I decided after paper trading for about 3 years, that options were the best way to handle my investments. I learned that through selling naked puts I could get into stocks at a discount and use other people's capital to eventually be assigned shares. I then learned that through selling covered calls I was being "forced" to sell my stocks and take my profits throughout the trading cycle. Stocks move up and down a lot. There are literally dozens of events that affect stocks.

Over time, I found that by rolling and using other strategies (which I have documented in my trades) I could decide "when" I was ready to accept assignment from naked puts and if exercised I had "sold" my position and secured my profit. I began to build an income from naked puts, which I then used to eventually accept assignment on the stock. (Read here about why I love naked puts) Basically I was not using my own capital to invest, but the income generated through the option selling. Even in some of the most severe downturns I found that I could still delay being assigned by continuing to roll my naked puts and through the use of other strategies. Then when assigned, I sold covered calls which eventually would force me to sell my stock and take my profit. Then I repeat the cycle.

The most important thing was consistency in return. I aim for a 1 percent return on my entire stock portfolio every month. So for example if I had a 20,000.00 portfolio, I would need to generate 200.00 in income. Often I found that the 200.00 is generated through using just a portion of my entire portfolio.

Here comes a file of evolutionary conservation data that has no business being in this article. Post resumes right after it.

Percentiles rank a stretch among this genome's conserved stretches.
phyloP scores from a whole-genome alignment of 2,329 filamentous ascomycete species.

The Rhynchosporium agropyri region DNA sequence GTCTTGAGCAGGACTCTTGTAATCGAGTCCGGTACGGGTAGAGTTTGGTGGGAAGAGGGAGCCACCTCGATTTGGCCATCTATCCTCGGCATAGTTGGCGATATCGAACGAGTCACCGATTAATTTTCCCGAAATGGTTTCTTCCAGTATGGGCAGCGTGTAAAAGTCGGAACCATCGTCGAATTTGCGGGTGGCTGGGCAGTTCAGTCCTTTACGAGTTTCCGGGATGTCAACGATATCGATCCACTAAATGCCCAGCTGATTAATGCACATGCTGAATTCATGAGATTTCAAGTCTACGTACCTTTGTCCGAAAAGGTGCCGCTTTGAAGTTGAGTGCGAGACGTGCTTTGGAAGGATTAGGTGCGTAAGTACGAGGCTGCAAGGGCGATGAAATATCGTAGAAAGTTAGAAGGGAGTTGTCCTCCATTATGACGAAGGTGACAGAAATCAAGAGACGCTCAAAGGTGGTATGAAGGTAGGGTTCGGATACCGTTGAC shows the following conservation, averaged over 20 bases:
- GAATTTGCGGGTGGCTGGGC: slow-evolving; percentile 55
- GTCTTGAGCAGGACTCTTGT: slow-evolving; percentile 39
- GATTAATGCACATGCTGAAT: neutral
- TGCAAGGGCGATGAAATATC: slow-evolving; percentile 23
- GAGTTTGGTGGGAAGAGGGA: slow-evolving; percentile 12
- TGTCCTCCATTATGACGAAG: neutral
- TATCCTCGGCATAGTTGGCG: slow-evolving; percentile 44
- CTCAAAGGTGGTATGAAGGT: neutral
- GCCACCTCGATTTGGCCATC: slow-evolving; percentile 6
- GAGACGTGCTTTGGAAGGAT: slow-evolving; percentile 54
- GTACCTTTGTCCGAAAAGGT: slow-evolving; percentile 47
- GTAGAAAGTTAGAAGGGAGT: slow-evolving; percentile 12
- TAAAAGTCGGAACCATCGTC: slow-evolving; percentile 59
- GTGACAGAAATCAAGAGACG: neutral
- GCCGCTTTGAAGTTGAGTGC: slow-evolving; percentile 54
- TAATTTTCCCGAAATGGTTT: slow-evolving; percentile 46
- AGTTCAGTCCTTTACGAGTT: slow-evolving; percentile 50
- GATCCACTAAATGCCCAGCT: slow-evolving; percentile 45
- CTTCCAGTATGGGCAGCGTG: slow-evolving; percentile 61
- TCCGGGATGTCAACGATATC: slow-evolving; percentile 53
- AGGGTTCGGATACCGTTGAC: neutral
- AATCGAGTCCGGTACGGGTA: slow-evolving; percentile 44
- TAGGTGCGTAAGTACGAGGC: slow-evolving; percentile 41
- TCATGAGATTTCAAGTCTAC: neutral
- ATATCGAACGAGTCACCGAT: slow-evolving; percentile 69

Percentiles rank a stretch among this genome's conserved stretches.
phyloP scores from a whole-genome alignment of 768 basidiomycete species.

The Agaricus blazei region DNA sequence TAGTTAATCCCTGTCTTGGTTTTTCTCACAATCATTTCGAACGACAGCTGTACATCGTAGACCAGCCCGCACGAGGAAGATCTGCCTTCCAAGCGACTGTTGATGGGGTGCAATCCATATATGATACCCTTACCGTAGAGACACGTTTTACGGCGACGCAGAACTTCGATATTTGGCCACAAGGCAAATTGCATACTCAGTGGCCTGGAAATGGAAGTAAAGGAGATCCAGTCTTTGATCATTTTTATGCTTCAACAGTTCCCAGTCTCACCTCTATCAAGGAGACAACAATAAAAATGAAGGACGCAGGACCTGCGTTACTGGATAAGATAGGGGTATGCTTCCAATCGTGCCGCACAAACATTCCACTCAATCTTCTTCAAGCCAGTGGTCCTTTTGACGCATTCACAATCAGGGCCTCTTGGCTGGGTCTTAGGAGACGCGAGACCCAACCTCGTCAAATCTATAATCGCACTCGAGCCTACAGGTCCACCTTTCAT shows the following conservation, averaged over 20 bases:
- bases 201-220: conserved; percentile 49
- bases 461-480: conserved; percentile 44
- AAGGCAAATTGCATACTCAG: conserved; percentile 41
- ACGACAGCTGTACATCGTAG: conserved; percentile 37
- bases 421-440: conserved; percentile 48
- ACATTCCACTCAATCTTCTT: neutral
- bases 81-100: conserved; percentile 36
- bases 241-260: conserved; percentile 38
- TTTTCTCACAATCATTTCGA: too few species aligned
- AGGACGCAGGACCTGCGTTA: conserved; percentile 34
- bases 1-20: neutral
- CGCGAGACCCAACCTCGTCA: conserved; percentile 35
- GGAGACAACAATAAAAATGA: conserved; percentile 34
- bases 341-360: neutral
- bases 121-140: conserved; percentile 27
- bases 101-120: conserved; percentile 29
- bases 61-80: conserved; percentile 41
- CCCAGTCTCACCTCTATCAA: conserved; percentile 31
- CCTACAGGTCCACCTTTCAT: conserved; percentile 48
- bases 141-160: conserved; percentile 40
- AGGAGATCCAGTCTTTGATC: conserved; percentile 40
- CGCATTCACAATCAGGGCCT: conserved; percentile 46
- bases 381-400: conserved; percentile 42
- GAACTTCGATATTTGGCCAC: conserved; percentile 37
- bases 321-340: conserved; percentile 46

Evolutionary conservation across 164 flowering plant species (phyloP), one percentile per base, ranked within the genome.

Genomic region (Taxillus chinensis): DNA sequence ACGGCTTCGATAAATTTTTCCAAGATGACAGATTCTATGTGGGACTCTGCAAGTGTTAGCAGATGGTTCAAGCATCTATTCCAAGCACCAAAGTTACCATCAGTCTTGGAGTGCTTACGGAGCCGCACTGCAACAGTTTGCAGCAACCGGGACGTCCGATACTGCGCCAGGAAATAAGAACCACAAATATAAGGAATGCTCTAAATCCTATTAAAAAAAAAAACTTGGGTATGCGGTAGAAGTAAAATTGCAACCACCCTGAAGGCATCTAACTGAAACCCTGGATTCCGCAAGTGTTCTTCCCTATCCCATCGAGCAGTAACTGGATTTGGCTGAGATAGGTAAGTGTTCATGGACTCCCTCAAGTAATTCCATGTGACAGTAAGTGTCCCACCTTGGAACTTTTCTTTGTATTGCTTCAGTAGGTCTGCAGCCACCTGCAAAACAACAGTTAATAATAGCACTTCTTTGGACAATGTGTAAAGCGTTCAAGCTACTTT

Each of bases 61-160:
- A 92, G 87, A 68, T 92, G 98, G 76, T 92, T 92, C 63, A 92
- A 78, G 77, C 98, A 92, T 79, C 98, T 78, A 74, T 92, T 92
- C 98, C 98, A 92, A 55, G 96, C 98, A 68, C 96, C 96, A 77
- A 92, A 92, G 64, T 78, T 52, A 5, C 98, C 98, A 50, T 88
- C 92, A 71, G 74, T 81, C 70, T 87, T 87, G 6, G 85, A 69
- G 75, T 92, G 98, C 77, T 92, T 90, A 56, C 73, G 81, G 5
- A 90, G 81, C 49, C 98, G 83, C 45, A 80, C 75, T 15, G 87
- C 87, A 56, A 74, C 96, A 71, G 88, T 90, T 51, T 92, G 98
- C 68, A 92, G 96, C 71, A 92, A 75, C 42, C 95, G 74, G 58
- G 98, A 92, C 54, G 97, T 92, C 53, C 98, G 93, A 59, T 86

For example with Intel at 19.20 if I sold four naked puts at a $19.00 strike which brought in $.50 each, then I was committing $7600.00 to the Intel naked puts in the event I was assigned. However this left 12,400 in capital that was not invested. I would therefore sell further out of the money naked puts on other stocks for perhaps one half a percent return. As an example if Microsoft was at 25.00, perhaps I would sell 5 naked puts of the $23.00 strike for .15 cents.


This meant I would earn (in the example) - $200 (Intel) + $75 (Microsoft) for $275.00 or 1.3% and have a total of $19100 invested. I found that this happened quote often, providing many months were I was earning more than 1%.


With my capital spread out between two companies with one at higher risk of assignment - Intel, and one at lower risk of assignment - Microsoft. Basically the stock that was higher risk was bringing in the majority of the income and the other trade was bringing in less but kept a lot more capital in positions with lower risk of assignment.


Then with each month I would take the capital earned and compound it by adding it to the original amount. For example as per above, after the first month I had now earned 200.00 which meant I now had available 20,200.00 for investing. The next month I would have 20,400.00 and so on. Therefore there are many years where I see gains over 12% just through this compounding effect.


On top of this is the time when I may hold stocks for a month or two during which I may collect a dividend. That also adds up.


Finally there are those times when the market crashes and stocks have a fire sale. I have cash always available for such opportunities and I step in and pick up those deeply oversold stocks and wait for a bounce. Since starting investing in the mid 1970's I have had at least 6 sell offs that saw returns greater than 60% as stocks recovered. So those returns are also added in. Suddenly I found I was on average earning a lot more than 12% every year, but my trades remained conservative.